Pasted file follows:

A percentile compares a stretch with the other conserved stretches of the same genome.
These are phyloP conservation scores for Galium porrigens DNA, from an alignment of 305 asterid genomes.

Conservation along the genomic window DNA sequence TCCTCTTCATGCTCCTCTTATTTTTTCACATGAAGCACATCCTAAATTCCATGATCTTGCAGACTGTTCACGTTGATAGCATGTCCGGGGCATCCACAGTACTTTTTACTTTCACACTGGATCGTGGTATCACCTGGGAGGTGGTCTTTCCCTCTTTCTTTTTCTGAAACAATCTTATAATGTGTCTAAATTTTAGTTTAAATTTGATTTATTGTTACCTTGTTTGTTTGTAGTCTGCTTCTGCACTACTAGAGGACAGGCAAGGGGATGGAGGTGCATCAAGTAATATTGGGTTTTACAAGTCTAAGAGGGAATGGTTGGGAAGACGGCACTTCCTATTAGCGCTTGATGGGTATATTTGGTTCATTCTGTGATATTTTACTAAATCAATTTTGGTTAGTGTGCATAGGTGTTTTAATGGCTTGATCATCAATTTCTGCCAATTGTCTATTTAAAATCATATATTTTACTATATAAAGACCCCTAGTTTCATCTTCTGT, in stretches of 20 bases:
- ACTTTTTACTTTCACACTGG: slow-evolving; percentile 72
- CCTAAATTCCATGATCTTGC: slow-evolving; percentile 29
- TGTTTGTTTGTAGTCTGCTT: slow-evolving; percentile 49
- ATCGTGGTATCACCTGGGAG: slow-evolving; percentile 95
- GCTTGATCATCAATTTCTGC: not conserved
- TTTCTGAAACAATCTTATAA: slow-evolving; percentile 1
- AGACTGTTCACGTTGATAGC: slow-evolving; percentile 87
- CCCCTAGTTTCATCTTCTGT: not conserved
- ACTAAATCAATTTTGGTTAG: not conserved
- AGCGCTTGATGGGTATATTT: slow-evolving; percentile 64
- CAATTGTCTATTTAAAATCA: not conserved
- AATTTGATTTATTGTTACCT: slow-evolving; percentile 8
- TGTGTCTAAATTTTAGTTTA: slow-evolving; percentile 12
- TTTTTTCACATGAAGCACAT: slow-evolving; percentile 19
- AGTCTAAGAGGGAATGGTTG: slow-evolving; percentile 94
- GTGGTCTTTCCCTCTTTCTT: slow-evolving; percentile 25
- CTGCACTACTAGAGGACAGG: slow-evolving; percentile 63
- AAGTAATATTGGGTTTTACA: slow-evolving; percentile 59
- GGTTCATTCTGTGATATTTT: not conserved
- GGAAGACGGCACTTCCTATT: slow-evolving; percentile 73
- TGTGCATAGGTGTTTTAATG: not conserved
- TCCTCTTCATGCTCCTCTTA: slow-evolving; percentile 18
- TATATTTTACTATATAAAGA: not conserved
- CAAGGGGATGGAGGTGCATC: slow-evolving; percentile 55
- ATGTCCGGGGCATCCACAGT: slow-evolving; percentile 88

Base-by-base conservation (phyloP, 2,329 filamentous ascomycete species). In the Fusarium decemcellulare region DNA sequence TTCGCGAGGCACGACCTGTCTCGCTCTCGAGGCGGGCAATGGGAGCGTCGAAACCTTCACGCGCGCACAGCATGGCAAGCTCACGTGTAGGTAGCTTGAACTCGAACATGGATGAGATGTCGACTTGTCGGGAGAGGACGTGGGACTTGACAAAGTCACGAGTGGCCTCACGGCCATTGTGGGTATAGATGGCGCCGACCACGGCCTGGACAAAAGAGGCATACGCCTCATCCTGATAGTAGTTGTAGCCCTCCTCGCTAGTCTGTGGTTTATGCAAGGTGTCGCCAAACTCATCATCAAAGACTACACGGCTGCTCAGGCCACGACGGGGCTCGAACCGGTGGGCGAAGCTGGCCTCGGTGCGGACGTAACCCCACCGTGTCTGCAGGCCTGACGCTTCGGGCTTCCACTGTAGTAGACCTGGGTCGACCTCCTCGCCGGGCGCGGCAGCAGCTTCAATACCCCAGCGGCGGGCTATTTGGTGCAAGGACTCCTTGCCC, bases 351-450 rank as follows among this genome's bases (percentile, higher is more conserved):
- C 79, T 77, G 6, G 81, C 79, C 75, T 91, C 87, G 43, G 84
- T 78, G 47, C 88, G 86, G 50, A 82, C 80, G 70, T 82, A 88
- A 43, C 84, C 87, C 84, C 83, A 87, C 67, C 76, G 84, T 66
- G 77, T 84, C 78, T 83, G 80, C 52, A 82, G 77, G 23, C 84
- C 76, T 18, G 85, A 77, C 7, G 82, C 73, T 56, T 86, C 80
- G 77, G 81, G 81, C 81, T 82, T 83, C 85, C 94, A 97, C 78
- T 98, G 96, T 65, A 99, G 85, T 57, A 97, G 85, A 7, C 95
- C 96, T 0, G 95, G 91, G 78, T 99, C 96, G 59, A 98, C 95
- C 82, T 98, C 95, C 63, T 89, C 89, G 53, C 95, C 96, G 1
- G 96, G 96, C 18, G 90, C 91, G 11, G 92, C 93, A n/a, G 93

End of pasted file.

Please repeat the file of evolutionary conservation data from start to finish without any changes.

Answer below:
A percentile compares a stretch with the other conserved stretches of the same genome.
These are phyloP conservation scores for Galium porrigens DNA, from an alignment of 305 asterid genomes.

Conservation along the genomic window DNA sequence TCCTCTTCATGCTCCTCTTATTTTTTCACATGAAGCACATCCTAAATTCCATGATCTTGCAGACTGTTCACGTTGATAGCATGTCCGGGGCATCCACAGTACTTTTTACTTTCACACTGGATCGTGGTATCACCTGGGAGGTGGTCTTTCCCTCTTTCTTTTTCTGAAACAATCTTATAATGTGTCTAAATTTTAGTTTAAATTTGATTTATTGTTACCTTGTTTGTTTGTAGTCTGCTTCTGCACTACTAGAGGACAGGCAAGGGGATGGAGGTGCATCAAGTAATATTGGGTTTTACAAGTCTAAGAGGGAATGGTTGGGAAGACGGCACTTCCTATTAGCGCTTGATGGGTATATTTGGTTCATTCTGTGATATTTTACTAAATCAATTTTGGTTAGTGTGCATAGGTGTTTTAATGGCTTGATCATCAATTTCTGCCAATTGTCTATTTAAAATCATATATTTTACTATATAAAGACCCCTAGTTTCATCTTCTGT, in stretches of 20 bases:
- ACTTTTTACTTTCACACTGG: slow-evolving; percentile 72
- CCTAAATTCCATGATCTTGC: slow-evolving; percentile 29
- TGTTTGTTTGTAGTCTGCTT: slow-evolving; percentile 49
- ATCGTGGTATCACCTGGGAG: slow-evolving; percentile 95
- GCTTGATCATCAATTTCTGC: not conserved
- TTTCTGAAACAATCTTATAA: slow-evolving; percentile 1
- AGACTGTTCACGTTGATAGC: slow-evolving; percentile 87
- CCCCTAGTTTCATCTTCTGT: not conserved
- ACTAAATCAATTTTGGTTAG: not conserved
- AGCGCTTGATGGGTATATTT: slow-evolving; percentile 64
- CAATTGTCTATTTAAAATCA: not conserved
- AATTTGATTTATTGTTACCT: slow-evolving; percentile 8
- TGTGTCTAAATTTTAGTTTA: slow-evolving; percentile 12
- TTTTTTCACATGAAGCACAT: slow-evolving; percentile 19
- AGTCTAAGAGGGAATGGTTG: slow-evolving; percentile 94
- GTGGTCTTTCCCTCTTTCTT: slow-evolving; percentile 25
- CTGCACTACTAGAGGACAGG: slow-evolving; percentile 63
- AAGTAATATTGGGTTTTACA: slow-evolving; percentile 59
- GGTTCATTCTGTGATATTTT: not conserved
- GGAAGACGGCACTTCCTATT: slow-evolving; percentile 73
- TGTGCATAGGTGTTTTAATG: not conserved
- TCCTCTTCATGCTCCTCTTA: slow-evolving; percentile 18
- TATATTTTACTATATAAAGA: not conserved
- CAAGGGGATGGAGGTGCATC: slow-evolving; percentile 55
- ATGTCCGGGGCATCCACAGT: slow-evolving; percentile 88

Base-by-base conservation (phyloP, 2,329 filamentous ascomycete species). In the Fusarium decemcellulare region DNA sequence TTCGCGAGGCACGACCTGTCTCGCTCTCGAGGCGGGCAATGGGAGCGTCGAAACCTTCACGCGCGCACAGCATGGCAAGCTCACGTGTAGGTAGCTTGAACTCGAACATGGATGAGATGTCGACTTGTCGGGAGAGGACGTGGGACTTGACAAAGTCACGAGTGGCCTCACGGCCATTGTGGGTATAGATGGCGCCGACCACGGCCTGGACAAAAGAGGCATACGCCTCATCCTGATAGTAGTTGTAGCCCTCCTCGCTAGTCTGTGGTTTATGCAAGGTGTCGCCAAACTCATCATCAAAGACTACACGGCTGCTCAGGCCACGACGGGGCTCGAACCGGTGGGCGAAGCTGGCCTCGGTGCGGACGTAACCCCACCGTGTCTGCAGGCCTGACGCTTCGGGCTTCCACTGTAGTAGACCTGGGTCGACCTCCTCGCCGGGCGCGGCAGCAGCTTCAATACCCCAGCGGCGGGCTATTTGGTGCAAGGACTCCTTGCCC, bases 351-450 rank as follows among this genome's bases (percentile, higher is more conserved):
- C 79, T 77, G 6, G 81, C 79, C 75, T 91, C 87, G 43, G 84
- T 78, G 47, C 88, G 86, G 50, A 82, C 80, G 70, T 82, A 88
- A 43, C 84, C 87, C 84, C 83, A 87, C 67, C 76, G 84, T 66
- G 77, T 84, C 78, T 83, G 80, C 52, A 82, G 77, G 23, C 84
- C 76, T 18, G 85, A 77, C 7, G 82, C 73, T 56, T 86, C 80
- G 77, G 81, G 81, C 81, T 82, T 83, C 85, C 94, A 97, C 78
- T 98, G 96, T 65, A 99, G 85, T 57, A 97, G 85, A 7, C 95
- C 96, T 0, G 95, G 91, G 78, T 99, C 96, G 59, A 98, C 95
- C 82, T 98, C 95, C 63, T 89, C 89, G 53, C 95, C 96, G 1
- G 96, G 96, C 18, G 90, C 91, G 11, G 92, C 93, A n/a, G 93